Powell confers with North Korea on nuclear standoff
PHNOM PENH, Cambodia — Secretary of State Colin Powell conferred with a North Korean diplomat Wednesday about the nuclear standoff on the Korean Peninsula after asserting that the help of Southeast Asian nations in achieving a solution is essential.
It was a chance encounter that brought Powell together with North Korean Ambassador-at-Large Ho Jong after a luncheon for representatives of more than 20 Asia/Pacific countries, a senior State Department official said.
They talked for about three minutes, with Powell restating his case that broad participation in a negotiation is the best way to deal with the developing nuclear crisis on the peninsula, said the U.S. official, who spoke on condition he not be identified. The official did not describe Ho’s response.
Ho used his speech to the gathering to renew his appeal for direct U.S.-North Korean talks, the official said.
The occasion was the annual meeting of the regional forum of the Association of Southeast Asian Nations, which has 10 member countries, and officials from the United States, China, Russia, South Korea and others in the region.
In his speech to a closed-door meeting, Powell discussed North Korea’s efforts to build both plutonium- and uranium-based nuclear weapons, saying that ASEAN’s help “in keeping pressure on North Korea is absolutely necessary if we are to achieve the goal all of us seek: a diplomatic solution that leaves the peninsula, the region and the world safer.”
“This is not a bilateral matter between the United States and North Korea,” Powell said. “It affects every nation in the region that would fall under the arc of a North Korean missile. And thus, it must be solved as a multilateral problem.”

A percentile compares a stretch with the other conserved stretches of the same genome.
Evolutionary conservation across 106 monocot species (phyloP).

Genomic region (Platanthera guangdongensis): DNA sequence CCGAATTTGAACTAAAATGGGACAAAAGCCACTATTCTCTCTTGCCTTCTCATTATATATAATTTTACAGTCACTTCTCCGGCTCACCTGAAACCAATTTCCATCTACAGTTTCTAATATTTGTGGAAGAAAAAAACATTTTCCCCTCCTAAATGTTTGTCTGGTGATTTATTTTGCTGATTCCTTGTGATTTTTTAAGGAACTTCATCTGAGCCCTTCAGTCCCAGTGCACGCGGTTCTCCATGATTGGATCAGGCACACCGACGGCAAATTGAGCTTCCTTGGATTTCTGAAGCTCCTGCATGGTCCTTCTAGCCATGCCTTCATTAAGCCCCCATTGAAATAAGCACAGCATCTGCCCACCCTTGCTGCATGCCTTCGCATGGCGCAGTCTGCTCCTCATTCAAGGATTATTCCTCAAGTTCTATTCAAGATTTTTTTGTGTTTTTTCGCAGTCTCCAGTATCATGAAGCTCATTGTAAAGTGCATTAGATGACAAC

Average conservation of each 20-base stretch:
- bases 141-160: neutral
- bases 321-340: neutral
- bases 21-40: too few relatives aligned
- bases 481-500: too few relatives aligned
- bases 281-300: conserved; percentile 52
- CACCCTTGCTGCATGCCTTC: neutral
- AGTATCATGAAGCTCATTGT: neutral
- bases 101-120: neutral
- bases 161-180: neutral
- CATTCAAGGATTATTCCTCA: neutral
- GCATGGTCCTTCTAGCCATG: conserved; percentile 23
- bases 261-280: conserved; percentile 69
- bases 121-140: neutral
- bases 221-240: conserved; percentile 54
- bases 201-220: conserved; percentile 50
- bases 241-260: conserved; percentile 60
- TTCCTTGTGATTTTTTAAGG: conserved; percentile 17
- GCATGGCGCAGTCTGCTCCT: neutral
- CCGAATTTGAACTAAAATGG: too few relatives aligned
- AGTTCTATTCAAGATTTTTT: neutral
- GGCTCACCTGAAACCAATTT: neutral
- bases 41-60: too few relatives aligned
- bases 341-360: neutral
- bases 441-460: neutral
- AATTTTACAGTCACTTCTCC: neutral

The text of the speech was not released but a State Department official provided details to reporters.
Meanwhile, North Korea’s official news agency, KCNA, said Wednesday that the country will step up efforts to strengthen its “nuclear deterrent” in response to U.S. pressure, and it again rejected the American call for multilateral talks.
Last July, Powell met for 15 minutes with North Korean Foreign Minister Paek Nam Sun at the Asia/Pacific ministerial meeting in Brunei. Two lower level U.S.-North Korea meetings have been held since then, one in Pyongyang in October and the other in Beijing in April.
Also on Wednesday, Powell and his aides were trying to arrange meetings for him with Israeli and Palestinian leaders on Friday but were encountering unspecified logistical issues. At a news conference, Powell declined to discuss the problems but said he expected the visit to go ahead.
He said he wanted an update from special envoy John Wolf, who has been in the region meeting with both sides. Powell added that he wants “to make sure that we are putting energy and momentum” into the peace effort and into the commitments Israeli and Palestinian leaders made to President Bush two weeks ago in Aqaba.